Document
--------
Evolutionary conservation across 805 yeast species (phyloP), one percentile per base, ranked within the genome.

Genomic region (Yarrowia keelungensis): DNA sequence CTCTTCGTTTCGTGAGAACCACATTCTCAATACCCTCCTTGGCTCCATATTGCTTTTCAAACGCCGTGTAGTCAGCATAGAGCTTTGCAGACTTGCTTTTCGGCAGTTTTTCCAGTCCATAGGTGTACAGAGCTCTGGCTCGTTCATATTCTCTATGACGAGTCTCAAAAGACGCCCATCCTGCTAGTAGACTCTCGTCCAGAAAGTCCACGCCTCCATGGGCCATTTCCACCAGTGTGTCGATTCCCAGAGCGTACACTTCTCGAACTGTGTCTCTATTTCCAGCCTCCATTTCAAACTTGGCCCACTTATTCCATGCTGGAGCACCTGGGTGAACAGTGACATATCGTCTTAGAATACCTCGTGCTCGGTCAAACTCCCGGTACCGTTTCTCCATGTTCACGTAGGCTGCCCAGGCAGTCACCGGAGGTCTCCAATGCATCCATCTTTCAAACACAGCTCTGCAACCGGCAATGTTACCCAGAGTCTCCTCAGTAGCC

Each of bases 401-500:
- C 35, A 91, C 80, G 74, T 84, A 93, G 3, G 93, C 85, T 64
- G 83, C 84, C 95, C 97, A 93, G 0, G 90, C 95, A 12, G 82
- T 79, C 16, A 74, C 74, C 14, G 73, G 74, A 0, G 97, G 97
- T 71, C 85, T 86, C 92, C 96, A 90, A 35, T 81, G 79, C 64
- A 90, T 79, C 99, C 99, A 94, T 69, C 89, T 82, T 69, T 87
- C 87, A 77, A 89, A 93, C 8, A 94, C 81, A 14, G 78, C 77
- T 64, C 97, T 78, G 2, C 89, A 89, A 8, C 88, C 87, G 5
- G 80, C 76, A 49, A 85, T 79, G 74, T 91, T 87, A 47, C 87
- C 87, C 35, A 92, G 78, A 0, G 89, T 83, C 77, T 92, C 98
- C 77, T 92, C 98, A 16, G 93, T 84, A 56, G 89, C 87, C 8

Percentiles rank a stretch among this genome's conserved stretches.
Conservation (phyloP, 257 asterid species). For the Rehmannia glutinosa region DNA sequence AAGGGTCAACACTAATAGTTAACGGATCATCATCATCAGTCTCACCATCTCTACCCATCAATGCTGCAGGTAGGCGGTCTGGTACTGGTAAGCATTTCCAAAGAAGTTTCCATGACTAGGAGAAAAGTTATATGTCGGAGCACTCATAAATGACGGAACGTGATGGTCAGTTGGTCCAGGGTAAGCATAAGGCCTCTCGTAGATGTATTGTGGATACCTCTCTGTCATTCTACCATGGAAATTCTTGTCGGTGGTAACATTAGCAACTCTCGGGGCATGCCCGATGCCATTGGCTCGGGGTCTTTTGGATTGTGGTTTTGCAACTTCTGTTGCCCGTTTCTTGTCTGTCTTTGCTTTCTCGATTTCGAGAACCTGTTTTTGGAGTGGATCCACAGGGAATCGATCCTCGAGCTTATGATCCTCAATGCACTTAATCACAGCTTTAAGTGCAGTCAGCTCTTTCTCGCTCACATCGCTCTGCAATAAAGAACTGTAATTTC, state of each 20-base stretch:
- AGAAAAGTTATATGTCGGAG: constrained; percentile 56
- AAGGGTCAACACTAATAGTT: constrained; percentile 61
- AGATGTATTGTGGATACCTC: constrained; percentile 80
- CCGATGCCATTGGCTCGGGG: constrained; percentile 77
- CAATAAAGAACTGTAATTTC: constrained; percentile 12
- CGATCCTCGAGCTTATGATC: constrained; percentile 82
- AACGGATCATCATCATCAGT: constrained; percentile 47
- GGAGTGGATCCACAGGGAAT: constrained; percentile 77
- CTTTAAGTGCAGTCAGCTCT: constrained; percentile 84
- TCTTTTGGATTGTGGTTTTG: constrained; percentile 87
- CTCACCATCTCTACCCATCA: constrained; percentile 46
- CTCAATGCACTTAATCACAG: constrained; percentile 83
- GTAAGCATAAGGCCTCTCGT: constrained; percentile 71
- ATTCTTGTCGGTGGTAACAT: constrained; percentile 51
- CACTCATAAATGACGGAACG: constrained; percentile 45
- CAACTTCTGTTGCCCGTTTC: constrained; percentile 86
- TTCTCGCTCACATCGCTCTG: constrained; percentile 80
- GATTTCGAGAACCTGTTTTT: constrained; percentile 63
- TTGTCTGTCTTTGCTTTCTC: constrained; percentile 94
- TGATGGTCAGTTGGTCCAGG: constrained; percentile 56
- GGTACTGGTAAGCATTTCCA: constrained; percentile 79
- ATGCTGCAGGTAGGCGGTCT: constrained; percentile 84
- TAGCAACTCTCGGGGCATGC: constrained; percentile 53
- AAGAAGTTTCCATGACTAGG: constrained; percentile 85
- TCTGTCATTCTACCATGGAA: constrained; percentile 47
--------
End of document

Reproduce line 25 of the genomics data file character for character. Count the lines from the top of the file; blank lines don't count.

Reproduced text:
- TCTTTTGGATTGTGGTTTTG: constrained; percentile 87